Macdonald S & Allen J (2019) Coach Created Talent Development Motivational Climate: Implications for approaches to learning and talent development., 04.09.2019-05.09.2019. https://www.worcester.ac.uk/about/academic-schools/school-of-sport-and-exercise-science/sport-and-exercise-science-research/cric-2019.aspx
The purpose of this presentation is to describe a study of the coach-created talent development motivational climate in Canoe Slalom in the United Kingdom. The findings will then be used to explore the implications for the debate around approaches to learning and talent development. Specifically considering behaviourist vs humanist philosophies of athlete learning, the findings challenge the notion that behaviouristic approaches should be replaced with humanistic ones.
The purpose of the research was to examine the motivational climate using achievement goal theory (Nicholls, 1989), self-determination theory (Ryan & Deci, 2000) and transformational leadership (Bass & Riggio, 2006). Participants were talent pathway coaches (N=6) and their athletes (N=24). A multidimensional, mixed methods approach examined participants’ perceptions of the motivational climate, transformational leadership behaviours, coaching practices, and coaching philosophies. Data were collected through questionnaires, interviews, and systematic observation. A summary of the coaching climate, practices, and philosophy was developed for each coach based on the perspectives of the athletes, coach, and observer. These were then compared and commonalities and differences amongst the coach-created climates were identified. The coaches created a motivationally adaptive (structured, relatedness supportive, individually-focused, task-involved) talent development motivational climate. However, the coaches varied in the extent to which the climate was autonomy supportive and intellectually stimulating. Analysis of the coaching climates using a learning continuums framework revealed two distinct forms of climate: behaviourist/structure and humanistic/agency approaches (Nelson & Colquhoun, 2013).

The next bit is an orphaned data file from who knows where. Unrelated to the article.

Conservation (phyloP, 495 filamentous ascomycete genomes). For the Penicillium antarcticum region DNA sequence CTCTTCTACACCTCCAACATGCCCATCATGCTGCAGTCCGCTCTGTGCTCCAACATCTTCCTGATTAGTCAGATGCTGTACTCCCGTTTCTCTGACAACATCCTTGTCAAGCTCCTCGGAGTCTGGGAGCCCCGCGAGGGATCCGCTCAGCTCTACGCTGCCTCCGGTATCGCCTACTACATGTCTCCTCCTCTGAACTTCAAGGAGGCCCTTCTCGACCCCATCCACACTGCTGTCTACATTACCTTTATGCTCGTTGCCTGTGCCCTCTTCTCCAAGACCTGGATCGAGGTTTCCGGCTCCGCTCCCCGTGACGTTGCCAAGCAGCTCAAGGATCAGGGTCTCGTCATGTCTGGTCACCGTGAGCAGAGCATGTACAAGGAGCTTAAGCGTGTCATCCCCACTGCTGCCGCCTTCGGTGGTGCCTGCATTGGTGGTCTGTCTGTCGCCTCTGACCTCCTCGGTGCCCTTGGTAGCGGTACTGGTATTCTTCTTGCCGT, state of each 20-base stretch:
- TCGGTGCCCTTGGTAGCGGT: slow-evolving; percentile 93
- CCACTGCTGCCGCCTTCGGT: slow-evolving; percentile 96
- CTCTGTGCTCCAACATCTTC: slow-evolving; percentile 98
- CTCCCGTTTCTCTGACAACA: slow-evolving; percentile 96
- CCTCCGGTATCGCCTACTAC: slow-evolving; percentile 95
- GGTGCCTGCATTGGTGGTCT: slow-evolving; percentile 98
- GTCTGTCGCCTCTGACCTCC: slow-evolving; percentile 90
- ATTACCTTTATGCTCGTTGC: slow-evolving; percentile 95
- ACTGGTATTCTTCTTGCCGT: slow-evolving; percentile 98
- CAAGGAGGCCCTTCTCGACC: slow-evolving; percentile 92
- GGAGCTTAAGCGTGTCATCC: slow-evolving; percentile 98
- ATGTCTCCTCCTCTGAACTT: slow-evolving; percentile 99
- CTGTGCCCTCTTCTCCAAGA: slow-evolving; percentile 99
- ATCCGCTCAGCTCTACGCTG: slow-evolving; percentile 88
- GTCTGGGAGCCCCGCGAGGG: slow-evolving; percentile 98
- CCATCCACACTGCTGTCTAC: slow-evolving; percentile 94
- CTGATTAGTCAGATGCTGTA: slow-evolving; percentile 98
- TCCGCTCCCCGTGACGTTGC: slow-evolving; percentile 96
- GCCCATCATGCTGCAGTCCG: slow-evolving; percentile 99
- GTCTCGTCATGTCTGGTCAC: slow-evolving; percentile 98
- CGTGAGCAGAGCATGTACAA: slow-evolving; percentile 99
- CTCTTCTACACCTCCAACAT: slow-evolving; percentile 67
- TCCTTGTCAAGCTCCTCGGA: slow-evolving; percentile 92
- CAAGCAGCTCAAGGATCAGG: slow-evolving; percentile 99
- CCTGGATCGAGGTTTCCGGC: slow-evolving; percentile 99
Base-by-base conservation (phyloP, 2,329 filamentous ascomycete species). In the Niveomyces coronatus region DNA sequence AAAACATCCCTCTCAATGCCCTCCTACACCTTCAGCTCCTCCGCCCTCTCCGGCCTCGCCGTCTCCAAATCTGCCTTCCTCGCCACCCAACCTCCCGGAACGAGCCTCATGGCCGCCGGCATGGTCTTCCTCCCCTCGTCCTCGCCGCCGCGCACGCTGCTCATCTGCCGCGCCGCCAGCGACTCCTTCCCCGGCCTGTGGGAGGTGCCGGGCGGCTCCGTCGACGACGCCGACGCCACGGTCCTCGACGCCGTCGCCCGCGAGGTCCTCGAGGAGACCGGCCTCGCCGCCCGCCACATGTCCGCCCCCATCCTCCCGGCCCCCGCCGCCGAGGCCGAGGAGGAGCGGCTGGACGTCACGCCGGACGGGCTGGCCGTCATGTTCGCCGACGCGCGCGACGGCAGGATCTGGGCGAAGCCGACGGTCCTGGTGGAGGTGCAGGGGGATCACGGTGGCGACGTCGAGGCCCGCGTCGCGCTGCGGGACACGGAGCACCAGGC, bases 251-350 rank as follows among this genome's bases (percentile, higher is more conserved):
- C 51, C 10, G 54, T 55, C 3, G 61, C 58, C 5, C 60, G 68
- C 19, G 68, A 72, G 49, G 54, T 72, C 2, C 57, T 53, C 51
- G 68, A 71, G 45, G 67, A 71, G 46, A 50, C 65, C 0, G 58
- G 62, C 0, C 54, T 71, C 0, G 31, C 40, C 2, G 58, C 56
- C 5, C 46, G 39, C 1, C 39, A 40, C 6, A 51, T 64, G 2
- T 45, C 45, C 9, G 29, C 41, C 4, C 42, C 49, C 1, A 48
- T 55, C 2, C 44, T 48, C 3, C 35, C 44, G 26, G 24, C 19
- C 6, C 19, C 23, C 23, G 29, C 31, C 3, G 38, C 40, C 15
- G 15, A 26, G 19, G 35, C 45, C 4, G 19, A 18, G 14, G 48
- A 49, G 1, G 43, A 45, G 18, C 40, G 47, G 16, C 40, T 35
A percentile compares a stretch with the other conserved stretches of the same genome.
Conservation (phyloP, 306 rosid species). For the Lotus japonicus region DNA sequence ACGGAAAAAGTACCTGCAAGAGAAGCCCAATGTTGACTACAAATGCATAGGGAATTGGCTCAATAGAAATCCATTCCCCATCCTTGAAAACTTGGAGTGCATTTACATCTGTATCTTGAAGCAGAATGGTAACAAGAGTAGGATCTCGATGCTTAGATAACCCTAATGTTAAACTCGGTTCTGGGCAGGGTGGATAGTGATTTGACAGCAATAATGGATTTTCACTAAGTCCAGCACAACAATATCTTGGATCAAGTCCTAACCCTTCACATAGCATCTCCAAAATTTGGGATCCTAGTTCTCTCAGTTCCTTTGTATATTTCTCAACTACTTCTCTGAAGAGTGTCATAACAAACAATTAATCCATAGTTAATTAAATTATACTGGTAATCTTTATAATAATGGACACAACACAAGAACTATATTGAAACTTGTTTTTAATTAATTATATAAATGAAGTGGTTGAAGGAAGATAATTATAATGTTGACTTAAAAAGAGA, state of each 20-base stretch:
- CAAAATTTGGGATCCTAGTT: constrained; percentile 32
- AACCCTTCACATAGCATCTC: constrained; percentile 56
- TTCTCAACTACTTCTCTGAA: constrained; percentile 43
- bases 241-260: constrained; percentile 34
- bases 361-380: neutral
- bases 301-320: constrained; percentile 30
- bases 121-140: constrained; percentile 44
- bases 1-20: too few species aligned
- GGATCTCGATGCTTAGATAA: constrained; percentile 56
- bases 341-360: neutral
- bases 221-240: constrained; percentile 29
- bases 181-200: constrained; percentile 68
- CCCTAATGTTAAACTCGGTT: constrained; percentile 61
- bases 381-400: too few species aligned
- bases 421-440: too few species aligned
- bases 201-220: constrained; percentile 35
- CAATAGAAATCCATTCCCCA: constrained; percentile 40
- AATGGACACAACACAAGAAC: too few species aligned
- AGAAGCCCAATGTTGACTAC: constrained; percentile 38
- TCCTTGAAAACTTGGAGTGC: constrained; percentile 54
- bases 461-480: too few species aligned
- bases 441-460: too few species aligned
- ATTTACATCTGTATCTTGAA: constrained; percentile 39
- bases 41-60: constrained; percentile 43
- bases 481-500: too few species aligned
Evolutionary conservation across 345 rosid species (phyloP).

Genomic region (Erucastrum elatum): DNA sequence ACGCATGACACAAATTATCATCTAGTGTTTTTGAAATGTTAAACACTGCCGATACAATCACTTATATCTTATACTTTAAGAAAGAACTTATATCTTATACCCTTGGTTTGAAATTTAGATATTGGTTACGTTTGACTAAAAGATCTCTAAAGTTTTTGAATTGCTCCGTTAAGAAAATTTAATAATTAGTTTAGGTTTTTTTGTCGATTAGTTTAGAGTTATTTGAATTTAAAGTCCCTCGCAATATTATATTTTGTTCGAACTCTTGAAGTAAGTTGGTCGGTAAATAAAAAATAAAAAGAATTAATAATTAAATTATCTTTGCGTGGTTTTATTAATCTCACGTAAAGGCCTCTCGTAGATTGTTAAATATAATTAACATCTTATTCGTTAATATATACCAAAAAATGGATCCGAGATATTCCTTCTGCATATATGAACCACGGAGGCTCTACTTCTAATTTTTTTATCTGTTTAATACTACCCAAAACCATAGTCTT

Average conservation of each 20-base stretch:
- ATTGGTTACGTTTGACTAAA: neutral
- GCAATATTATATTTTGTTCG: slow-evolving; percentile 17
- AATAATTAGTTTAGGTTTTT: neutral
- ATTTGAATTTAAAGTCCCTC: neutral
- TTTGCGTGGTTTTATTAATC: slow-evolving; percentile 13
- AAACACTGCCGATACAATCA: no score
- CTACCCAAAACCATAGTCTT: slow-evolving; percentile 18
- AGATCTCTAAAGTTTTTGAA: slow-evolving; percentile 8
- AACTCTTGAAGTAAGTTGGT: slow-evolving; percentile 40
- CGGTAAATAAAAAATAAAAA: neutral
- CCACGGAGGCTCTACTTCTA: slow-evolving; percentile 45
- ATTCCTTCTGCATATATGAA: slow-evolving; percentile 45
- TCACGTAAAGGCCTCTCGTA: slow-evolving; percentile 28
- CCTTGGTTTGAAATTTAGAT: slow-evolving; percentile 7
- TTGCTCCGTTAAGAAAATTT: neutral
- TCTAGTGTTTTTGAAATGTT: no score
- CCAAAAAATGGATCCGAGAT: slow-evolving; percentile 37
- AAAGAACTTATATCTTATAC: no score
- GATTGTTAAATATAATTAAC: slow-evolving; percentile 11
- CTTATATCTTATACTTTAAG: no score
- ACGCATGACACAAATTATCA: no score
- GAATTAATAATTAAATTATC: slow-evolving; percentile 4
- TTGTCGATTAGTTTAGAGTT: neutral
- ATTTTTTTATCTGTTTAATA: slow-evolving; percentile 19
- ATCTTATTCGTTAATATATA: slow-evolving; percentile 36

The findings show both commonalities and differences in the coach-created climate which have not previously been identified. Second, the findings demonstrate the complementary nature of the three approaches (AGT, SDT, TL) employed to analyse the talent development climate and the additional insight that can be gained from employing multiple theories. Third, analysis of coaching practice, from a learning perspective, provided an explanation for why different yet still ‘productive’ talent development motivational climates were created. This is in contrast to talent development environment research which generally suggests that coaches consider that athletes’ autonomy as critical to successful talent development. (eg Martindale et al, 2007; Mills et al 2014) Fourth, an important finding from this study was the congruency between the coaches’ personal coaching philosophy of athlete learning and their coaching practice in relation to the climate (Barnson, 2014; Lara-Bercial & Mallett, 2016).
Current academic discussion on learning theories, questions the use of behaviouristic approaches in favour of humanistic ones. Presenting our findings will provide some challenge to that notion. What then might this mean for coaches and coach developers?